For anyone in a rut, Lewis has this advice: “Get up, get out and get walking. We spend far too much time sat down, indoors and stationary, so something as simple as getting up (out of bed, off the sofa or the office chair), getting outdoors and taking a brisk walk shifts one’s energy; when we move the body we move the mind and when we move our mind we move our emotions. Feel and express the entire range of human emotions you are experiencing – through talking them out and writing them down (journaling); through drawing (art therapy); singing; anything that allows you to control them as opposed to being controlled by them.”

She also recommends trying new activities like dancing and swimming, eating well to boost the immune system, and drinking more water. “There are so many simple things we can do to shift our energy and move towards a more resourceful state of being. Connect and reach out to people (do not suffer in silence); we are social beings so I believe it’s important to balance solitude and personal space with time with friends, family and pets – connection – getting out of our own way!”

Lewis says that travel and exploration are like food and water for her. “It keeps you ‘neurally’ alive in terms of stimulating all your five senses … and the sixth sense too, of course. I love new places, new people, new cultures, and diversity – learning and growing from each and every experience.”


Image courtesy of Mountain High

Her approach to ‘healthy living’ was sparked from day one, and she calls it her ‘dharma’, as she was born on April 7, World Health Day. Her childhood was filled with outdoor adventure. “I loved being outdoors as a child, playing at explorers, going on active vacations with my family,” she said. “I loved sports at school and was fascinated by the human body, so I loved human biology and physiology.”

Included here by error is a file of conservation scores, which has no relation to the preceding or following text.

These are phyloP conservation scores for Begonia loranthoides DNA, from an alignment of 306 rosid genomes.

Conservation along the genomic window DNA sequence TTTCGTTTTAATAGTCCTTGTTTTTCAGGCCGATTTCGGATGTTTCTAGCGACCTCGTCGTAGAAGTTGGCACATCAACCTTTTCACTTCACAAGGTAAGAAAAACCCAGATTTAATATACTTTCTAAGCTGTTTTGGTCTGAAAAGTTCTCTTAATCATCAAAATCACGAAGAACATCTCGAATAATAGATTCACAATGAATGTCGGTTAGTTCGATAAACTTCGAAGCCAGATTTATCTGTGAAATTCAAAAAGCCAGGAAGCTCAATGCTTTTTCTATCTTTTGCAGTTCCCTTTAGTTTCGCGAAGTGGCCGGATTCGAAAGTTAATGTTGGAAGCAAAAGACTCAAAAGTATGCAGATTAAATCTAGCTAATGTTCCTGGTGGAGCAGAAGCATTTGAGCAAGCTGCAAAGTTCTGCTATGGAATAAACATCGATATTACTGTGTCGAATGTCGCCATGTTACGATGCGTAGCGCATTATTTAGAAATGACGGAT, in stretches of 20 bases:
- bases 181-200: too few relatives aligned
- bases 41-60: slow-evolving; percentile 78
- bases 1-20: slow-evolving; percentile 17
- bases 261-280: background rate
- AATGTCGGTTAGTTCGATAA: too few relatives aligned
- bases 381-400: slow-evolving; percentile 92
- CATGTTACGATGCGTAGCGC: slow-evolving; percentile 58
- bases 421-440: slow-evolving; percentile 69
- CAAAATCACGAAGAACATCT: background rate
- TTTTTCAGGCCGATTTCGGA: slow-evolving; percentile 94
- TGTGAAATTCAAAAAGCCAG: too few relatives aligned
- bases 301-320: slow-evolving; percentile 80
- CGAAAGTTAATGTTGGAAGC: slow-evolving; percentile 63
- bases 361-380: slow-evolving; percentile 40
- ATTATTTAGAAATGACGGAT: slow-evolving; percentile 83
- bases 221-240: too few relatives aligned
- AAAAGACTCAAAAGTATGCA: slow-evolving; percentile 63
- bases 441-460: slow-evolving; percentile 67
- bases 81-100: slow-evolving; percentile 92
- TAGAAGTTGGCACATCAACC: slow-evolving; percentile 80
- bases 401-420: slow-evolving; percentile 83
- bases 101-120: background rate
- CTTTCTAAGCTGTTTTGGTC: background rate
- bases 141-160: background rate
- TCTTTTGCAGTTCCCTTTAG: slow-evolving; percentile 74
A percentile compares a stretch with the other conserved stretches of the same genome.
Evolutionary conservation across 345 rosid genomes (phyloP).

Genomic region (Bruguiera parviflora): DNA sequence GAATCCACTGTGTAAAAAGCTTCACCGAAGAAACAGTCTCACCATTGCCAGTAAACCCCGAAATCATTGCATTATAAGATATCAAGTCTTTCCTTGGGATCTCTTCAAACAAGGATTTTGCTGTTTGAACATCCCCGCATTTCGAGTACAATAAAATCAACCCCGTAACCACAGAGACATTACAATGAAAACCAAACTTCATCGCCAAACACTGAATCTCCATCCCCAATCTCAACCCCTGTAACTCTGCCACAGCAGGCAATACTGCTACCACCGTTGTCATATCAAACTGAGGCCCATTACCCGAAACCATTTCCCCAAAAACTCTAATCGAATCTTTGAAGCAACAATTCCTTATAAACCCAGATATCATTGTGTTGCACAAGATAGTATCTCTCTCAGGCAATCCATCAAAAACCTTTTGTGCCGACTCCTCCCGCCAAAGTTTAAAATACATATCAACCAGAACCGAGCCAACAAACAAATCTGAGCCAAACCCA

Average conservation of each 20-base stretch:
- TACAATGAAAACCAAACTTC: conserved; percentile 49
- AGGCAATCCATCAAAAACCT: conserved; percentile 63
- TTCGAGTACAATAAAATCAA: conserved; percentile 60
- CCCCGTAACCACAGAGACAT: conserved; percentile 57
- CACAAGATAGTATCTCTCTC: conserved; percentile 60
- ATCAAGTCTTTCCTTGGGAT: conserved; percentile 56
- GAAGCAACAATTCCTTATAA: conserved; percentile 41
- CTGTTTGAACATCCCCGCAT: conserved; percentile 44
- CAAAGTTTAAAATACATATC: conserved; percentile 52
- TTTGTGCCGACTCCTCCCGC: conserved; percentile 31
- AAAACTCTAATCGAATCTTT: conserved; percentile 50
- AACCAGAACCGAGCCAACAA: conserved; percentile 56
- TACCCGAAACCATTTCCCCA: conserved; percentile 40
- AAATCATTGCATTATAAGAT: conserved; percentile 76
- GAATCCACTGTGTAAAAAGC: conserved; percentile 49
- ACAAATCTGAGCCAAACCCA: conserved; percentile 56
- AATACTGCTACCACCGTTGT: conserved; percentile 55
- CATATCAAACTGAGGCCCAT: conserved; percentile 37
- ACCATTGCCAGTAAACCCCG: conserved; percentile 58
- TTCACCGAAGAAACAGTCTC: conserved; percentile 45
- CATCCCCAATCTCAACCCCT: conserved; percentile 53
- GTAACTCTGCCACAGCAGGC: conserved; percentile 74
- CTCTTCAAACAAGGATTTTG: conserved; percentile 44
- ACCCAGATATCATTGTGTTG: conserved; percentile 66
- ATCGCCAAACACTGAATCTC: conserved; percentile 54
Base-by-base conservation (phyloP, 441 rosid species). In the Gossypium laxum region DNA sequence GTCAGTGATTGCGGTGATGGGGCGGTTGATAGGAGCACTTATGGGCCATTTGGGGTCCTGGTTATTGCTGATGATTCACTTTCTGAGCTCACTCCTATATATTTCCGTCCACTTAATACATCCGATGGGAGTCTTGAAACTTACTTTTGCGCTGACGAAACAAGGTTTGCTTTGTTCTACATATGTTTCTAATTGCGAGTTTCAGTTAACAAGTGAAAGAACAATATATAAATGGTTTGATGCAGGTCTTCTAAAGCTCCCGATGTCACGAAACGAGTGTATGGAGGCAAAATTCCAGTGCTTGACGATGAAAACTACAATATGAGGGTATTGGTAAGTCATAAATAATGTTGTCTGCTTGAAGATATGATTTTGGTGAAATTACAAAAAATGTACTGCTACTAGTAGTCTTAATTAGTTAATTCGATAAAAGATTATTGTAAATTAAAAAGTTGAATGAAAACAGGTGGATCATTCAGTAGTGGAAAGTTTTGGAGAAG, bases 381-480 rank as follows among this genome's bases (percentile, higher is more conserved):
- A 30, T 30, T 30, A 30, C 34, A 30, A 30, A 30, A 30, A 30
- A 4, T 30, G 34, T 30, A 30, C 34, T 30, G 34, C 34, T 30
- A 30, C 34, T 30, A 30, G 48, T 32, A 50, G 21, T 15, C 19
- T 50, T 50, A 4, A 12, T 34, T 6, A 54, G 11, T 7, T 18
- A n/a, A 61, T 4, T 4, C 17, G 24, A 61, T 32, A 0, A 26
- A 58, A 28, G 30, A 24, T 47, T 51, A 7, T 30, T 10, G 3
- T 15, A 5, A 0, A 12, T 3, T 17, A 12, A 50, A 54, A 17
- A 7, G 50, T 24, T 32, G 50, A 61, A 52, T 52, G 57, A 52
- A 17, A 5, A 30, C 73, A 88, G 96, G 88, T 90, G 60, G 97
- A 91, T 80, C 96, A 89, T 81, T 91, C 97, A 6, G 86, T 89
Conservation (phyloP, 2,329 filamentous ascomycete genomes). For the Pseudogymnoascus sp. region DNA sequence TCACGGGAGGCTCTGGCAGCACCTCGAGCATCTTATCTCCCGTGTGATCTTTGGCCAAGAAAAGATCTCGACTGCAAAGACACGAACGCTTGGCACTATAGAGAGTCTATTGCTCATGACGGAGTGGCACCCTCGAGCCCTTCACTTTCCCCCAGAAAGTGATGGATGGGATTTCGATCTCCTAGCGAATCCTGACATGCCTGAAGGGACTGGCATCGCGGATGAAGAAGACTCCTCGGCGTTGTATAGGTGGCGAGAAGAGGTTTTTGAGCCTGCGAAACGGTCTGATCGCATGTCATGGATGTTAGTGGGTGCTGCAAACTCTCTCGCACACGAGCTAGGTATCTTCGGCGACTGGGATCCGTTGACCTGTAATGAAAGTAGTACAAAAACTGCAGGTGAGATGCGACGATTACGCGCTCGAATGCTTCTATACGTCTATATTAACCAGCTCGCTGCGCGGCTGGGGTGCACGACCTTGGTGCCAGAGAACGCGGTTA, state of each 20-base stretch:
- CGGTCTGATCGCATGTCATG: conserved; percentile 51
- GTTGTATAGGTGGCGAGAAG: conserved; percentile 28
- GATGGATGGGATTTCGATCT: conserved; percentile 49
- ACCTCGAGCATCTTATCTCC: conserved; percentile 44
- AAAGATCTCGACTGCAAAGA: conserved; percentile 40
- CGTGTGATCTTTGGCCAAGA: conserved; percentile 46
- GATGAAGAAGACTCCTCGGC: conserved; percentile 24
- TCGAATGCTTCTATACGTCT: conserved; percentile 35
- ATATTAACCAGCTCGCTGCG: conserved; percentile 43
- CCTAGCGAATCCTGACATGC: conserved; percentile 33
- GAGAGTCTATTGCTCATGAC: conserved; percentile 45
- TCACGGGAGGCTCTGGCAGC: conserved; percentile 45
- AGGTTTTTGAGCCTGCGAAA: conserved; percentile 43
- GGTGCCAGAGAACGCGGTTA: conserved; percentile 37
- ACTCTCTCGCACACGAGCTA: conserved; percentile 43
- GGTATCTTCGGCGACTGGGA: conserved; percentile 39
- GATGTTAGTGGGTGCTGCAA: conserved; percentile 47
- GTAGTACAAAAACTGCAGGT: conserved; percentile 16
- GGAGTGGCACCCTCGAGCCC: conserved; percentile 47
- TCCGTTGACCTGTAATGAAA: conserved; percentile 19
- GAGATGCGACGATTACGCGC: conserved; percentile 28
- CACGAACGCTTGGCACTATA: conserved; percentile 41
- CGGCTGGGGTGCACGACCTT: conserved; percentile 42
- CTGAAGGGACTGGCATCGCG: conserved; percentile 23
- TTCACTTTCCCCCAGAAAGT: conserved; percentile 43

She focused on this passion and studied sports science at university, and worked in the health and fitness industry for 18 years before starting her adventure travel and personal leadership work.

Her thirst for knowledge didn’t end there. “I studied neuro-linguistic programming in 2006, fascinated by the power of the mind,” said Lewis.

Studies in ‘mindfulness’ followed in 2012 and, in 2013, she took a course in Holistic Stress Management in Boulder, Colorado through the Paramount Wellness Institute.

“I believe I now have an integrated knowledge around optimal health and well-being,” said Lewis.  “I’ve always been big on health and active living, and will continue to do so until I pass over to the next big cosmic world-adventure!”

Lewis is recognized globally as one of the finest educational, inspirational speakers and a catalyst for positive change for individuals as well as companies.

“Companies that make the workplace the well-place and take a pro-active interest in the holistic health of their employees (mental, physical, spiritual and emotional) perform and produce more, have better staff retention and engagement, less absenteeism and more creativity,” says Lewis.

As soon as one adventure wraps up, Lewis begins planning for the next. Upcoming Mountain High Adventures include an Omani Desert crossing in January 2014, a return to Kilimanjaro in July, and a sacred trek around Mount Kailash in Tibet in September, to name a few.

For more details on upcoming treks, go to www.mountainhighme.com.